Developing and implementing an open talent strategy—one that engages contract freelancers in a structured way within your company—is an exciting step that puts organizations out front of innovation. But it can feel like shaky territory for some parts of businesses, notably IP, legal, and other key stakeholders whose job it is to uphold the business’s integrity while pursuing innovation and growth.
“Two years ago we set out on this journey and quickly realized that freelancing was going to be a unique opportunity to work in a new way in every corner of the organization,” says Liane Scult, the senior freelance program manager at Microsoft. “We also knew we needed to operate in a thoughtful and trusted way.”
Like other businesses, Microsoft knew alignment would be key to successfully implementing their gig strategy. “We started small, monitored the program and usage closely, prepared to involve the appropriate stakeholders, and then engaged them early and often.” Here’s how Microsoft and other companies have created strong internal alignment when building freelance programs.
Step One: Engage Key Stakeholders Early in the Process
When first launching, Scult was quick to bring in partners from legal, HR, and procurement. “Like most transformations, this was disruptive,” she says. So it was critical to have thoughtful discussions about keeping up with the speed of innovation and customer demand through their open talent strategy.
“We felt freelancers could help by enhancing our full-time workforce and suppliers,” says Scult. “Eventually our partners said, ‘Yes, this is Ok, but we have to work together to ensure we create a trusted and compliant offering for our employees and freelancers to work in this new way while gaining the benefits of freelance services.’”
Dyan Finkhousen, CEO, Shoshin Works, who for many years was the founder and director of GE’s global innovation accelerator Geniuslink, pulls in an operational owner as a stakeholder at the beginning of the program to ensure that, as decisions about the program are made, they have voice. “They are co-architecting the problem-statement design and coaching and evaluating the work,” says Finkhousen. “So at the end of the day, when you try to operationalize it, those people already have a voice and an investment. The person needs to have the right expertise to operationalize. If not, you can create a lot of broken links.”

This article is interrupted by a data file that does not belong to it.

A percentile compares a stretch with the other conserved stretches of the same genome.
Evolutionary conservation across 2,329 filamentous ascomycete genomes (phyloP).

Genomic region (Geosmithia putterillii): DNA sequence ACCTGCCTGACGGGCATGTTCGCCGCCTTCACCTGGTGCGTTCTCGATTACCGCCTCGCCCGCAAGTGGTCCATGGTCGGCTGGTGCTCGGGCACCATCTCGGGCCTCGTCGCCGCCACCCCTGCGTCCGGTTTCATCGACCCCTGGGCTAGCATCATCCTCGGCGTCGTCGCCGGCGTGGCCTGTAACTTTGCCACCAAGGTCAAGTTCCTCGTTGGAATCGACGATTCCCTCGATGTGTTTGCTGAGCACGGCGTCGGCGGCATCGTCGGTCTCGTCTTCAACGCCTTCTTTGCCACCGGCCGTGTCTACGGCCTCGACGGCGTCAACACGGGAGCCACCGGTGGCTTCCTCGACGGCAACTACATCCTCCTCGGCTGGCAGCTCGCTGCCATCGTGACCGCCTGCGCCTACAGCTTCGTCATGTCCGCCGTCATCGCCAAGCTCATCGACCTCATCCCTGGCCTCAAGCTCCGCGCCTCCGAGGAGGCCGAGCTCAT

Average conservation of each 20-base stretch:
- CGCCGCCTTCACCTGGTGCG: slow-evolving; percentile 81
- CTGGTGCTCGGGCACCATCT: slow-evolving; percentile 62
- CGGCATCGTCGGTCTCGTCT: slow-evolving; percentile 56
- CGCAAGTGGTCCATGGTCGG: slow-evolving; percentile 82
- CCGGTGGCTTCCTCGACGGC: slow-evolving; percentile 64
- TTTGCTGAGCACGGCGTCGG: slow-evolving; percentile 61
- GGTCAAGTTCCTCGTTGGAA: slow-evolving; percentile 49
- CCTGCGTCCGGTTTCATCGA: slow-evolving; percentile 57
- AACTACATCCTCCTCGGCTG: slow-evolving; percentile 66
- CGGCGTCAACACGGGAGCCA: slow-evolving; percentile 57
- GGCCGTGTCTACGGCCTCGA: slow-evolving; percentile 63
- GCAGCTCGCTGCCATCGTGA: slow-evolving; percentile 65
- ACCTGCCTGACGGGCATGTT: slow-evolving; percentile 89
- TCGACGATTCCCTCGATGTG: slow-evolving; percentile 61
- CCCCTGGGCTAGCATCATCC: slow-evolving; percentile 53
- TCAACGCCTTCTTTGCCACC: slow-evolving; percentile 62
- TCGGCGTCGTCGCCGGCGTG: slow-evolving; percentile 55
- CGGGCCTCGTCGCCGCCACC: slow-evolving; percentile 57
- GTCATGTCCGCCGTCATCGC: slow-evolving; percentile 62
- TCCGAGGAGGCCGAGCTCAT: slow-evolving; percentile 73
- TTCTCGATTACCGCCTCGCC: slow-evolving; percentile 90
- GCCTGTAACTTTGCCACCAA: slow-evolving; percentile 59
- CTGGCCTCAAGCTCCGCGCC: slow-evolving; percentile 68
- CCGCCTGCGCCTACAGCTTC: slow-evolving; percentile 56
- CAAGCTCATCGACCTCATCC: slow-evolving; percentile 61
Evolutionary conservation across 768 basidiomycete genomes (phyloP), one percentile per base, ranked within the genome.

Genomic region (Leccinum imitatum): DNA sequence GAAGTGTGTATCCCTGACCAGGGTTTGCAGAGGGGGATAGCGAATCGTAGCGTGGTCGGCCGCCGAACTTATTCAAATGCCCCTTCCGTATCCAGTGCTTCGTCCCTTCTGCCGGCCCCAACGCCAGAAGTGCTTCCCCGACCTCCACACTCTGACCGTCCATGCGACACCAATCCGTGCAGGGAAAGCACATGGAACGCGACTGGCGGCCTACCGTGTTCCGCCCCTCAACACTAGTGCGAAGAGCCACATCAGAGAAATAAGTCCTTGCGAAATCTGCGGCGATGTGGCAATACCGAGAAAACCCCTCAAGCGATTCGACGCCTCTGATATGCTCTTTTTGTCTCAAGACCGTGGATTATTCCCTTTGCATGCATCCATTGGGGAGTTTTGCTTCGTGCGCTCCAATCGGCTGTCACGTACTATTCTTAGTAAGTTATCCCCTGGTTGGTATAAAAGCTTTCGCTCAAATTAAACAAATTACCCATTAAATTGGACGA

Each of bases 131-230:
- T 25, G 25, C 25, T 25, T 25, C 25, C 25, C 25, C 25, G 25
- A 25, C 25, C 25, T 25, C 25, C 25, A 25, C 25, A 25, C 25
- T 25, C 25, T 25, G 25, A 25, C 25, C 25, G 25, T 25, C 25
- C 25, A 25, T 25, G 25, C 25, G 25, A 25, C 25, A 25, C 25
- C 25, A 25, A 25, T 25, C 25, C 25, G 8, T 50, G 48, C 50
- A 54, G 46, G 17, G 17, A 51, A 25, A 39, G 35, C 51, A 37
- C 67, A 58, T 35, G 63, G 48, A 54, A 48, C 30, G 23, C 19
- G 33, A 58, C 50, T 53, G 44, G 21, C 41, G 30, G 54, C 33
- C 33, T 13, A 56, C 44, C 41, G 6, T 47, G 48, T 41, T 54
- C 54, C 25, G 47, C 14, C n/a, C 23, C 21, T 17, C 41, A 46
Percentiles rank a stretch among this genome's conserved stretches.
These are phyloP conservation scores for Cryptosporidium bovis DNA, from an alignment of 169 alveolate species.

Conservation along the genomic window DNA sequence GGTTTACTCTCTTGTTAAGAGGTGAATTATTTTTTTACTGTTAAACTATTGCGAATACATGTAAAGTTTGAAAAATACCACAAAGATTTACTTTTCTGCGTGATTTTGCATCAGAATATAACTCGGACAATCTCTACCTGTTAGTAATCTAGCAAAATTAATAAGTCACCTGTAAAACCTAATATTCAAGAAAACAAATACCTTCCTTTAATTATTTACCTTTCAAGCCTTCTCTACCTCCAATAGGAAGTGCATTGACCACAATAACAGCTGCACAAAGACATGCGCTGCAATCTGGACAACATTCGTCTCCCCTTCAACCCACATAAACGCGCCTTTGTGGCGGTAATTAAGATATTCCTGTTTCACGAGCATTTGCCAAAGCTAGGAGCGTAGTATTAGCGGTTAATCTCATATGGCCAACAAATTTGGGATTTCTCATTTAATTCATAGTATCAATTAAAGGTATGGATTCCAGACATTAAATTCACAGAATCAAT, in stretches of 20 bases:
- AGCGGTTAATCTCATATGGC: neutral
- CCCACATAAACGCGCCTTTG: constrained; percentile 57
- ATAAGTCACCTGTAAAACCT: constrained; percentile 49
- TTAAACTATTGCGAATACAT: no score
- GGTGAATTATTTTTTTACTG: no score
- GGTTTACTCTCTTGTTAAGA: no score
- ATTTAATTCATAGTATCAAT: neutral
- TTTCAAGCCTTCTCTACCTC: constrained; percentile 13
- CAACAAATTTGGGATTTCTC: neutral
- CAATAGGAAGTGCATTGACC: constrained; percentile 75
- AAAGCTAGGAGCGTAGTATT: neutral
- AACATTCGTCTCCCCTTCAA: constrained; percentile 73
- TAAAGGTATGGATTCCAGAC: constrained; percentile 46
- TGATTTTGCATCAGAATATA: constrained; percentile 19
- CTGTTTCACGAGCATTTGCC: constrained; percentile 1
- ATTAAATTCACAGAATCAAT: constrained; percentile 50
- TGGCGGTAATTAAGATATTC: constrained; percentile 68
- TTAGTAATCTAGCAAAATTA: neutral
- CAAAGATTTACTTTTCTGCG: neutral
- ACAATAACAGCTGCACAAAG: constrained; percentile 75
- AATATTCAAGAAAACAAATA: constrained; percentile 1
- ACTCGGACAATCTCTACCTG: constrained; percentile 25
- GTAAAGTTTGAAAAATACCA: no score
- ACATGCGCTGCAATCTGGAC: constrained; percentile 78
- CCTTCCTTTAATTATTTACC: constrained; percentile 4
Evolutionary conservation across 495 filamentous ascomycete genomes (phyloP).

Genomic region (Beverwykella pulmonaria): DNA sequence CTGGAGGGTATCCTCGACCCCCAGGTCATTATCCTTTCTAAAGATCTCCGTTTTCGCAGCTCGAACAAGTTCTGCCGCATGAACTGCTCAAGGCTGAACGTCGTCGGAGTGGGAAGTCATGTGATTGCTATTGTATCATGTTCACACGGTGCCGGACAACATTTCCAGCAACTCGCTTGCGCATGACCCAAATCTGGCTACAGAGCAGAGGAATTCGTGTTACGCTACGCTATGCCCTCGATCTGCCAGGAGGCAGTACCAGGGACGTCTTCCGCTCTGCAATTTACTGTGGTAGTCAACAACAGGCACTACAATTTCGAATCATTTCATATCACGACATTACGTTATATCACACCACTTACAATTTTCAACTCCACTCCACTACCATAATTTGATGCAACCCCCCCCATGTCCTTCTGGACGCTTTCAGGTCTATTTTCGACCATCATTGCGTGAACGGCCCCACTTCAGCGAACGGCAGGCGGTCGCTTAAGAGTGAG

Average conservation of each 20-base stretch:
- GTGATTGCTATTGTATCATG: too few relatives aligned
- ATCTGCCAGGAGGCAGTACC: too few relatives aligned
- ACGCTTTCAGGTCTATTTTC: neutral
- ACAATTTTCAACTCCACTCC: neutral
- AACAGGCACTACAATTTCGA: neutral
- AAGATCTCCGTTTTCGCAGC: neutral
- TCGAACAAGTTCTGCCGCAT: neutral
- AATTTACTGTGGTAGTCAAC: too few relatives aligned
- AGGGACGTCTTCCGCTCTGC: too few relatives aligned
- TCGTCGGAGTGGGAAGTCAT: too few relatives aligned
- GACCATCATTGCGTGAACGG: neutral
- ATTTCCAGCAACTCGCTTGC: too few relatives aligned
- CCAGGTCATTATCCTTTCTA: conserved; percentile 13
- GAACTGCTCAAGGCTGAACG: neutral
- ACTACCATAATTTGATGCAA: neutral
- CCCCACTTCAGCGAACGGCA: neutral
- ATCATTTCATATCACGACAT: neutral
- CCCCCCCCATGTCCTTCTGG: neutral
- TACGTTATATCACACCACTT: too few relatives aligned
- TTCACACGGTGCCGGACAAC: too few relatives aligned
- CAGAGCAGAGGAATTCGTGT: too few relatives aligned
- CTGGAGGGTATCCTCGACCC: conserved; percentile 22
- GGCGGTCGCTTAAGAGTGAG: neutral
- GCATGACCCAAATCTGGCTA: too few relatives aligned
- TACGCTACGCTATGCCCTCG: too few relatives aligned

Step Two: Tackle the IP Concern With a Sound Strategy for Protection
Intellectual property (IP) is a practical point of concern in launching any program that uses outside talent, When it comes to IP, Finkhousen suggest facing it head on. “Engage IP counsel early and thoughtfully to help open innovation projects proceed smoothly,” she says.
Alan Caswell, senior director, informatics research at Waters Corporation found the same to be true when he implemented an open talent program that focused on crowdsourcing. “Are there going to be IP issues, or are you going to expose too much of your internal corporate IP and give the competition a peek at what you are doing?” says Caswell, of some of the concerns he encountered. Caswell counsels that it is up to the company to outsource projects in a way that appropriately anonymizes the problem or task and makes the IP undetectable.
Step Three: Get Organized and Present Often
Finkhousen suggests you collect and focus all pertinent information into a succinct package. Run problem statements and the terms, conditions, and communication plans by IP counsel with respect to protocol, chain of command, and stakeholder opinions. “We share what we’re doing, the objective, what we need them to review, the decisions we need them to make and by which date we need their review and decisions,” she says.
This makes them part owners in the process. “Though some IP counsels can be difficult, most like to be innovators,” she explains. “Often they get called in when there’s a problem or to clean up a mess—a highly stressful situation that can be avoided if they’re engaged as partners in a smart way that doesn’t burn through a lot of their time.”
Step Four: Problem Solve with an Open Mindset
Finally, through it all it’s important to keep an open mind, says Scult. “Shift your mindset. Set aside the assumptions that you’re used to operating with regarding the best approach to solving a problem. Those assumptions are no longer relevant given current digital tools and new business models and markets.”
All three experts point to the success they’ve had having the right structure in place before they launch. “Overall the reception has been quite positive, with a bit of skepticism thrown in. People have been willing to engage and get on board,” says Caswell.